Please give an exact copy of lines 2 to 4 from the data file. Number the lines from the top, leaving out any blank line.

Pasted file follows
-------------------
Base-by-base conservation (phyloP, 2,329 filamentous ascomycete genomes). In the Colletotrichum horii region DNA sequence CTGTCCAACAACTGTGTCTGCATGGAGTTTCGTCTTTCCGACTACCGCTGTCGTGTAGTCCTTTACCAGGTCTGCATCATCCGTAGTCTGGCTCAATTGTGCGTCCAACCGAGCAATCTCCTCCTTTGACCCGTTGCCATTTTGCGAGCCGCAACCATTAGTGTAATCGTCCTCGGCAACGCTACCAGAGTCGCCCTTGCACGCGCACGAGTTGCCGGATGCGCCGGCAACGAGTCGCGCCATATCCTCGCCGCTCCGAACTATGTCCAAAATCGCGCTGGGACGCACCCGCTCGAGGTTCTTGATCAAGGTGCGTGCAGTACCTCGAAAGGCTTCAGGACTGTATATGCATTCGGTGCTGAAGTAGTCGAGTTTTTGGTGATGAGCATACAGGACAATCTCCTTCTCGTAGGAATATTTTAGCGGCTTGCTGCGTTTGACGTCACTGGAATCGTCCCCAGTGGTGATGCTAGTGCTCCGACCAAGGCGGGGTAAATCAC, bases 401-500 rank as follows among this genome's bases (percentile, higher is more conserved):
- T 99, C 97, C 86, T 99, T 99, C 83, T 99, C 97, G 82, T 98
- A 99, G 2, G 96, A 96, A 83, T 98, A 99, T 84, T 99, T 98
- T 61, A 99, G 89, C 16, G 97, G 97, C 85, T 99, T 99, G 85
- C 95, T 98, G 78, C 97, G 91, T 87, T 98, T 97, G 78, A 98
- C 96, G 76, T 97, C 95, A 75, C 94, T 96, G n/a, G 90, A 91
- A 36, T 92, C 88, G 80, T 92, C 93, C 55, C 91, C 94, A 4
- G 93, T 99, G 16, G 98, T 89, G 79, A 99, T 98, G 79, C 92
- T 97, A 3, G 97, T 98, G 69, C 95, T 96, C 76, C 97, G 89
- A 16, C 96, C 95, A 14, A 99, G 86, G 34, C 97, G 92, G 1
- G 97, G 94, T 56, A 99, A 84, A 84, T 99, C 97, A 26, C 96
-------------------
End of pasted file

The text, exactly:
- T 99, C 97, C 86, T 99, T 99, C 83, T 99, C 97, G 82, T 98
- A 99, G 2, G 96, A 96, A 83, T 98, A 99, T 84, T 99, T 98
- T 61, A 99, G 89, C 16, G 97, G 97, C 85, T 99, T 99, G 85